CLRI graduates prepare to make waves in uncertain times

“In times of change learners inherit the earth, while the learned find themselves beautifully equipped to deal with a world that no longer exists.”

This Eric Hoffer quote, spoken by Leadership Rhode Island Executive Director Mike Ritz, LRI ’07, during every College Leadership Rhode Island graduation for the past 10 years, carried more significance for the CLRI Class of 2020 than perhaps any class that has come before.

Graduates of the 2020 College Leadership Rhode Island class

The global pandemic forced the group of budding leaders to face a first in the program’s history: a virtual graduation, eschewing the traditional presentation of certificates and stroll across a stage in favor of a Zoom ceremony. The celebration, held on May 8, kicked off with an appropriate anthem, “Lean On Me” by Bill Withers, and featured an array of guest speakers and congratulations from far and wide. Though it was a joyful event, the backdrop of COVID-19 was ever present.

The effect on the Rhode Island and national workforce has been profound since stay-at-home mandates to control the spread of COVID-19 emerged in late March. More than 218,000 workers have filed for unemployment insurance in the Ocean State, and more than 36 million have filed nationwide. A Goldman Sachs report predicts that unemployment will peak at a staggering 25% of all Americans, rivaling the worst periods of the Great Depression.

For recent or soon-to-be college graduates, those numbers forecast a daunting reality that awaits them once they have their diplomas in hand. Almost every industry has been forced to pivot, adjust, and come to grips with the short-and long-term effects of the stricture on commerce and daily life. —  restaurants have been forced to shut their doors, countless businesses have shifted their models, and school campuses have closed down in favor of remote learning.

But all hope is not lost, according to LRI Deputy Director Michelle Carr, LRI ‘14, who spoke at the CLRI commencement ceremony.

“I’m here tonight to welcome you, not only as the Deputy Director, but also as someone who graduated college in 2008 during the Great Recession. I remember my college commencement. At one point, I gazed off, my chest filled with anxiety about not having a job, and my thoughts racing about the uncertain road ahead,” Carr said.  “For you right now, there’s an imminent reality setting in. Signs of a new economic recession all around us mean that your career might not start off the way you had hoped . . . But if history is any indicator, I encourage you to trust that this is only temporary. This, too, shall pass.”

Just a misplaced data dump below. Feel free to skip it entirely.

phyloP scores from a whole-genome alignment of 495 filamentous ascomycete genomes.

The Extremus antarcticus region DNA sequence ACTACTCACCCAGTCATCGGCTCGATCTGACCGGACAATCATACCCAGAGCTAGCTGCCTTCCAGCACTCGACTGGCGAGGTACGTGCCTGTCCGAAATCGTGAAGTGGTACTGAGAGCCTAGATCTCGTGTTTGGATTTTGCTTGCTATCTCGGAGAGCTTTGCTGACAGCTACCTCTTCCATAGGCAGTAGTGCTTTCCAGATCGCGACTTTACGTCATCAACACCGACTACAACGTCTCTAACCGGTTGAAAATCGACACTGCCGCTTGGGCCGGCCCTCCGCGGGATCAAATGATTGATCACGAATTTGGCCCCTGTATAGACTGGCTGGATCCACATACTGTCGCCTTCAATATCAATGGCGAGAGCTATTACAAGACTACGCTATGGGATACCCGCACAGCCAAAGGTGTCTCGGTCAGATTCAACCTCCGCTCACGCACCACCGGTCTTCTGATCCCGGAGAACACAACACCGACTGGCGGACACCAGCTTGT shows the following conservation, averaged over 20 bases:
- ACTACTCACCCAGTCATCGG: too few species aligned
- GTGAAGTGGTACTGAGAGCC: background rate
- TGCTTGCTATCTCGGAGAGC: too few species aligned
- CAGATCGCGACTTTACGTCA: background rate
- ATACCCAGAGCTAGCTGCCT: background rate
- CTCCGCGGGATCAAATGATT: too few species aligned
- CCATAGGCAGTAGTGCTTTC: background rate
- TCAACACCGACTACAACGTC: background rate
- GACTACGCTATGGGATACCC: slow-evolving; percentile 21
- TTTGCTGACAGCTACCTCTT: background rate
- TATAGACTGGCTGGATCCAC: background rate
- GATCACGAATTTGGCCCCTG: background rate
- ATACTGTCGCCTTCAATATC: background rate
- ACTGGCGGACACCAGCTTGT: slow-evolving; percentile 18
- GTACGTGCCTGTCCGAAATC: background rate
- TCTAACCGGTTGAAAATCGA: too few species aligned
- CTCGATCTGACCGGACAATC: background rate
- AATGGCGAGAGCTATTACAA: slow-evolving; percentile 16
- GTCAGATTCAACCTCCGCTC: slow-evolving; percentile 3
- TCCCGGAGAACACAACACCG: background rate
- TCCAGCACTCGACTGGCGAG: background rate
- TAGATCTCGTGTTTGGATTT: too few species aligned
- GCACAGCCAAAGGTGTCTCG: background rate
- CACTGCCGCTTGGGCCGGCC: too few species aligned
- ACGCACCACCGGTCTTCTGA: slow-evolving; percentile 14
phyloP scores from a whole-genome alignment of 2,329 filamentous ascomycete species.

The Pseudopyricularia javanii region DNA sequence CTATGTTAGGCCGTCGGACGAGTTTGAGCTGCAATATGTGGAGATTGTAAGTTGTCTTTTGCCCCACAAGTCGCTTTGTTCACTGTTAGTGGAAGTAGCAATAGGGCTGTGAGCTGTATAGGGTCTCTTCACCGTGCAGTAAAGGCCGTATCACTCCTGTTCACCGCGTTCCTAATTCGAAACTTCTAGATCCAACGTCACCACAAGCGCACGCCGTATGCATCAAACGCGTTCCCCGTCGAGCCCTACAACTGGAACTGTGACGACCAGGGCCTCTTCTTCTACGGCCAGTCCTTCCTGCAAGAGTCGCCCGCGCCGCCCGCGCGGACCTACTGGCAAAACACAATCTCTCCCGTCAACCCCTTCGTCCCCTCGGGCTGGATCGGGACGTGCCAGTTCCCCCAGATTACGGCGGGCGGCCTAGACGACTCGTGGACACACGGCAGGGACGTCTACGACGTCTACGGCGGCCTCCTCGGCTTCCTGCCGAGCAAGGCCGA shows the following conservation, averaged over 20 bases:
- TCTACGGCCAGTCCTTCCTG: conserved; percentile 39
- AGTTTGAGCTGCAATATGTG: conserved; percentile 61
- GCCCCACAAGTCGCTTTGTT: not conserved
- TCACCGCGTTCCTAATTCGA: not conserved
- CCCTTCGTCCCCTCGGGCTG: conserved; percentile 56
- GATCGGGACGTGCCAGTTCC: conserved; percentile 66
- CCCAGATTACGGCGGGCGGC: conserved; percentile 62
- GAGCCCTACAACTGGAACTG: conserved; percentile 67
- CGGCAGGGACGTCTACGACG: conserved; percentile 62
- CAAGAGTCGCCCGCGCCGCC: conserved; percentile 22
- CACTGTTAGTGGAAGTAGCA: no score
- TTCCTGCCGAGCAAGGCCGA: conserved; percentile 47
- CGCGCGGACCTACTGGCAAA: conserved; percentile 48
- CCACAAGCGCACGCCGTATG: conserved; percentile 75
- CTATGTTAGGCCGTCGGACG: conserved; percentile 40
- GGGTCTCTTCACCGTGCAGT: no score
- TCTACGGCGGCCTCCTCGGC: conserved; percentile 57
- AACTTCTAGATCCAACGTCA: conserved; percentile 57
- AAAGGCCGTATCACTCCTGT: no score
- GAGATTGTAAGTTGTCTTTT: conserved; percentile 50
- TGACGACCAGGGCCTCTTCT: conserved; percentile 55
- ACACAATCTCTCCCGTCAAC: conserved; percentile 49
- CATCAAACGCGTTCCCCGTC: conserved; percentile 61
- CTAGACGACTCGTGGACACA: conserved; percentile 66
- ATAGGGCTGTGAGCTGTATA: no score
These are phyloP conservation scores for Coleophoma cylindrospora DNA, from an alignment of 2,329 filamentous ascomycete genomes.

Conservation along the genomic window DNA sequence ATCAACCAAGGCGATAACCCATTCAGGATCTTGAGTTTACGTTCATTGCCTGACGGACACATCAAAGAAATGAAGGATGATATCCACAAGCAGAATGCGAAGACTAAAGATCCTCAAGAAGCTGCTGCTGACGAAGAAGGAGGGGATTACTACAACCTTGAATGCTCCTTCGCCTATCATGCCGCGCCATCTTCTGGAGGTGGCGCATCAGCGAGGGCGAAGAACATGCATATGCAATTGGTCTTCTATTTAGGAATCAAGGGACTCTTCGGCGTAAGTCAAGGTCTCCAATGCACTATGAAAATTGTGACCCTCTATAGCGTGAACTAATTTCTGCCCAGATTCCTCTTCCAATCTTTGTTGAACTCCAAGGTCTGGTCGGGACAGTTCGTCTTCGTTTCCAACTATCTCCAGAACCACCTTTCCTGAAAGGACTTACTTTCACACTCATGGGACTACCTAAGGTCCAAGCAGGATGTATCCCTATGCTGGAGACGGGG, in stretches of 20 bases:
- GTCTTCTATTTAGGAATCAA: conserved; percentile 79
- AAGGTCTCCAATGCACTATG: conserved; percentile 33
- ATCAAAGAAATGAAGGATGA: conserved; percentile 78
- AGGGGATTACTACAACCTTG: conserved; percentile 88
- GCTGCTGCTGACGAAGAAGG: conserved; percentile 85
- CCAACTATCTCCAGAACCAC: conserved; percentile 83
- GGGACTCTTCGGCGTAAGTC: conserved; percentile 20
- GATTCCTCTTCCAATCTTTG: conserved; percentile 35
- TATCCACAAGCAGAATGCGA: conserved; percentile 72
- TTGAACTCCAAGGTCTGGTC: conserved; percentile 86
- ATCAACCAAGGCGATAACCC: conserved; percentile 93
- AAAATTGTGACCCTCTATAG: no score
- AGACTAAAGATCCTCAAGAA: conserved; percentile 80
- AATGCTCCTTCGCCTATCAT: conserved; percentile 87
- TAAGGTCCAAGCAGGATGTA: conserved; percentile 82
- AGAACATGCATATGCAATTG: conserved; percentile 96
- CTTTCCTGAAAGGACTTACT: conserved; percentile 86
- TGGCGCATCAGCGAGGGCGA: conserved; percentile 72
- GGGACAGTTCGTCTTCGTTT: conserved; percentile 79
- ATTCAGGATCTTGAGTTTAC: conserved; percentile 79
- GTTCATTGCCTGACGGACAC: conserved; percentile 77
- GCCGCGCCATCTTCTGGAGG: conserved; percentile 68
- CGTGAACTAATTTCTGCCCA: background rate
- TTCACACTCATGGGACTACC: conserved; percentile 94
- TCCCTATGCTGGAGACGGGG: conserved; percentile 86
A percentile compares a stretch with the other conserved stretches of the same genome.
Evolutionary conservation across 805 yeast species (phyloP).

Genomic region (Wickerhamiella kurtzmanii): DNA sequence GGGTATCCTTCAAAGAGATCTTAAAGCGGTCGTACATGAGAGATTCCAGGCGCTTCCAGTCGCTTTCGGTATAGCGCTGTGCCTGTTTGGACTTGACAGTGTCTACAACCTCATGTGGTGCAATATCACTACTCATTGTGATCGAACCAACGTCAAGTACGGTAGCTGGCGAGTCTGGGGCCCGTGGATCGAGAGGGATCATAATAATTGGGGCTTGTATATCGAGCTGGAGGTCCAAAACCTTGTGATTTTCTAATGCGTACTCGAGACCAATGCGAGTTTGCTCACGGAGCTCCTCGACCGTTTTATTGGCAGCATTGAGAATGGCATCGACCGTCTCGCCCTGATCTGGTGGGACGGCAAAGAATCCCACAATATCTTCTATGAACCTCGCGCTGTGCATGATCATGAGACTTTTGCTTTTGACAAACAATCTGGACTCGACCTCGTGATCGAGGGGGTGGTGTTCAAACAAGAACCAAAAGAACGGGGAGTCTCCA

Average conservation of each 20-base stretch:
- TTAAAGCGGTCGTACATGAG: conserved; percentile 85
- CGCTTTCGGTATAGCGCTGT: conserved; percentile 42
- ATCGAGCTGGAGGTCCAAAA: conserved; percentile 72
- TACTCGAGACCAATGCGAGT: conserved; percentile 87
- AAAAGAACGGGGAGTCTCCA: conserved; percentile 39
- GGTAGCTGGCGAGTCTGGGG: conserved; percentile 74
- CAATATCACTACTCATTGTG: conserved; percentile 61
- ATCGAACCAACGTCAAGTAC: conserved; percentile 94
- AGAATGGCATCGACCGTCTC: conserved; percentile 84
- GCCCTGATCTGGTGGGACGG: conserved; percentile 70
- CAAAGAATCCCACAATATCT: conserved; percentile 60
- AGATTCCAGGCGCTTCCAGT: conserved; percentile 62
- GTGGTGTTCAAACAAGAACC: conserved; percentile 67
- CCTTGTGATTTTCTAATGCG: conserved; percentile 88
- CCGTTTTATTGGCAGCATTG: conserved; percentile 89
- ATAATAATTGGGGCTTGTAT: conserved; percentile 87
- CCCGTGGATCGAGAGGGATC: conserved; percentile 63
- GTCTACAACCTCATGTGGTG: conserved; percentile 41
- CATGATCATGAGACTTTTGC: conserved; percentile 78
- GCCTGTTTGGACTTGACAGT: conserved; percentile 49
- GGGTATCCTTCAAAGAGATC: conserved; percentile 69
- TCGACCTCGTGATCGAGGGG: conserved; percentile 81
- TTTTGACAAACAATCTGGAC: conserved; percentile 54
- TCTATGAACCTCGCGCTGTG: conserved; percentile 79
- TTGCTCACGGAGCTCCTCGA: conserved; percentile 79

2020 CLRI class speaker, Thomas Heavren

For peer-elected CLRI 2020 Class Speaker Tommy Heavren, a Providence College graduate who is pursuing a master’s degree at the Boston College School of Social Work, with a focus on social innovation and leadership, though the task ahead is formidable, it is filled with opportunity.

“The CLRI class of 2020, much like the LRI Pi II class, will forever hold a legacy for being conferred and commissioned in the heart of the worldwide pandemic. We are all facing a volatile, uncertain, complex horizon. Yet we have spent this past year growing, building, and preparing for the inevitable tests and trials of leadership today,” Heavren said.

“We are a sample of the next wave of impact in Rhode Island, crashing to shore at a time when leadership is tested, questioned, and desperately summoned. We have a choice. We have a voice. We can choose to seize this chance to fix what is broken, to employ our strengths and our gifts in whatever ways we believe are meaningful to others. We can take what we have learned here together, our skills, relationships, confidence, and help our communities grow stronger, healthier and happier.”

Change has often felt like the only constant in the past few months, though in the current economy, some age-old advice for job seekers remains the same: it’s not so much what you know, as who you know. Studies have shown that 85% of jobs are filled via networking of some sort, a statistic that may rise even further as open positions remain scarce.

Scott Seaback LRI ‘14, president of RI Temps

“Relationships will often make the difference between getting an interview and not getting an interview,” says Scott Seaback LRI ‘14, president of RI Temps, which specializes in supplying temporary and permanent staffing to Rhode Island corporations.

“There has never been a better time to leverage the LRI and CLRI alumni networks. Those connections can lead to introductions, which can lead to opportunity.”

As the world shifts to working remotely — a recent Gallup study found that two thirds of U.S. workers have worked remotely during coronavirus — networking to find a job has shifted to the virtual space, as well.

This recent study conducted by Gallup shows that the amount of employees working from home in the United States has doubled since the Coronavirus pandemic began.